Motorola Channel Chief Calls for More Competition
Against a backdrop of the Apollo 11 moon landings, Motorola’s Janet Schijns gave solution providers at the CompTIA Breakaway conference a history lesson about the real purpose behind President John Kennedy’s space challenge.
In the early 1960s, the United States was in a pitch battle with the Soviet Union for political, military and technology domination. The space race was a peaceful proxy for military tensions, and Kennedy wanted to use the Apollo program to demonstrate the U.S. technological superiority. Competition, Schijins said, was the driving force for innovative breakthroughs that put a man on the moon.
"The biggest mistake I see in the VAR channel is that we all want to be everything to everybody. We’re so concerned about appealing to everyone, that we appeal to no one. Being focused; that’s the key this year to being competitive," said Schijns, vice president of global channels at Motorola Enterprise Mobility Solutions.
Schijns spent the better part of her 45 minute presentation to more than 200 solution providers not on Motorola products, but rather the business of the channel in a challenging and competitive market. While the recession has ravaged the general economy, Schijns says that the economy is no excuse for doing poorly; because businesses continue to have needs and will buy from someone.
What that means, she says, is solution providers need to get more aggressive in competing, as well as differentiating themselves from their competition and instilling their value proposition in the minds of their customers.
"We need to compete because there is a little less business to win. If we don’t get competitive, we’re going to get harder to win. And we don’t win, more of our businesses will be out of business," Schijns said. "The biggest mistake I see in the VAR channel is that we all want to be everything to everybody. We’re so concerned about appealing to everyone, that we appeal to no one. Being focused—that’s the key this year to being competitive."
Identifying unique skills and value proposition and articulating that position to the market is something Schijins says the solution provider community has not done very well. While the level of competition is increasing, she says solution providers have not focused on the differentiators that will help them win business.
Schijns outline four strategic areas that solution providers need to define for themselves to be successful. They are:
- Financials: Defining a unique business model that has a return on investment and network or ecosystem that provides a unique ability provide a product or service.
- Processes: Defining what enablement services end users seek from solution providers and core processes, or proprietary services, which customers can only get from you.
- Offerings: the performance, systems and services that only you can deliver.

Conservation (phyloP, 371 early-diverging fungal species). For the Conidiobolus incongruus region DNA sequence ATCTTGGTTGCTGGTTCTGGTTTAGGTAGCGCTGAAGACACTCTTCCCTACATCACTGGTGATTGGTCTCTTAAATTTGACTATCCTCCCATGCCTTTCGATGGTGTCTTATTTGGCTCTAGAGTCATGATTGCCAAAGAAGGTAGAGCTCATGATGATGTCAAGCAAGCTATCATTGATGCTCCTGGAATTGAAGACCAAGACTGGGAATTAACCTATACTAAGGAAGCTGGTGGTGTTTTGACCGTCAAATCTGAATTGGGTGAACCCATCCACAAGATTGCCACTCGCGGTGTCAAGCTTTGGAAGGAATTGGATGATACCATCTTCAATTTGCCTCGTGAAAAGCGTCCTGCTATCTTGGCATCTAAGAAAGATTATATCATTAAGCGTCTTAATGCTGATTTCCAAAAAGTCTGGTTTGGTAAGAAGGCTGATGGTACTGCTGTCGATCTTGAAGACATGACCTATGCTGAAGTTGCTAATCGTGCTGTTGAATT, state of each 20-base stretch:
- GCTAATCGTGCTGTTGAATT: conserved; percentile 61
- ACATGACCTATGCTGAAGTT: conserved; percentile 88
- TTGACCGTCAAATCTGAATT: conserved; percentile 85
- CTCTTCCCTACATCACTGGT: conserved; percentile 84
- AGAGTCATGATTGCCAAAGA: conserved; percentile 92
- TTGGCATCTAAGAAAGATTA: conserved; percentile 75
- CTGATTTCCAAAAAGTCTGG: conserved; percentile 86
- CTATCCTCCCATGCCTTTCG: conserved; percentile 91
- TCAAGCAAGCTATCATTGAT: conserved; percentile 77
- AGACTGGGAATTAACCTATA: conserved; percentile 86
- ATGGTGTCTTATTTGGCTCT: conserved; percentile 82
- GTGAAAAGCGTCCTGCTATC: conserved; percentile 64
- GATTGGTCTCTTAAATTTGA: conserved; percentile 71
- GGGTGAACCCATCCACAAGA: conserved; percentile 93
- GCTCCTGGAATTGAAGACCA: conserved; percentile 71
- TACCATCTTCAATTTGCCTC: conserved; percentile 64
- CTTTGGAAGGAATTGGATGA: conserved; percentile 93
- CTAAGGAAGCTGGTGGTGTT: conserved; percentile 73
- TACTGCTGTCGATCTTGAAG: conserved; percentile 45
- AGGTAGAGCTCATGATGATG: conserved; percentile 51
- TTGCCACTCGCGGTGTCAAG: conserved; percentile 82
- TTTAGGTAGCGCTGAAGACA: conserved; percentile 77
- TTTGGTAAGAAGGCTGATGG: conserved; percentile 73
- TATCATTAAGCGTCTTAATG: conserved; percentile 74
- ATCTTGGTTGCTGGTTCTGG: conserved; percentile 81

- Delivery Mechanism: Defining the customer connection – brand awareness and affinity; experience – that end users value.
Solution providers, resellers and vendors often get enamored with technology, its performance and potential. Schijns told Breakaway attendees that success will not come from technology, but rather through business innovations. She called on solution providers to make their own innovative breakthroughs that make a difference to their customers’ business.
"When our customers need a breakthrough, a breakthrough for the future—you’re the breakthrough. They count on the VAR to bring them the solutions that matter," she said. "Your customers count on you to deliver the breakthroughs that are meaningful to their business."
Schijns, a former channel development consultant and advisor, recounted her experiences prior to joining Motorola. She said that many solution providers she worked or talked with could not assign a value proposition to themselves or differentiate themselves from next nearest competitors.
Likewise, precious few solution providers weren’t investing in training of their sales, technical and support staff in skills that would result in higher productivity or give them a deeper understanding of their customers.
Schijns encouraged solution providers to invest in sales and business skills training, and devote time to understanding the needs and objectives of the customers they’re trying to support. She said that second efforts and repeat sales calls often result in new and expanded business with existing clients.
While Schijns spoke extensively about the shortcomings of solution providers, she did not let vendors escape criticism. She said vendors – including Motorola – have not done well in promoting the value of solution providers. She went as far to say that many vendors have taken the channel for granted, which has led to products and programs that poorly service solution providers.
Motorola is investing in both internal education and end user marketing to raise the level of awareness about the utility, power and necessity of solution providers in delivering technology.
Ultimately, Schijns said, solution providers must accept the challenge to get more competitive, define their value and invest in breakthroughs that make a difference.
"They say that time changes everything. This time, you actually have to change things yourself," she said.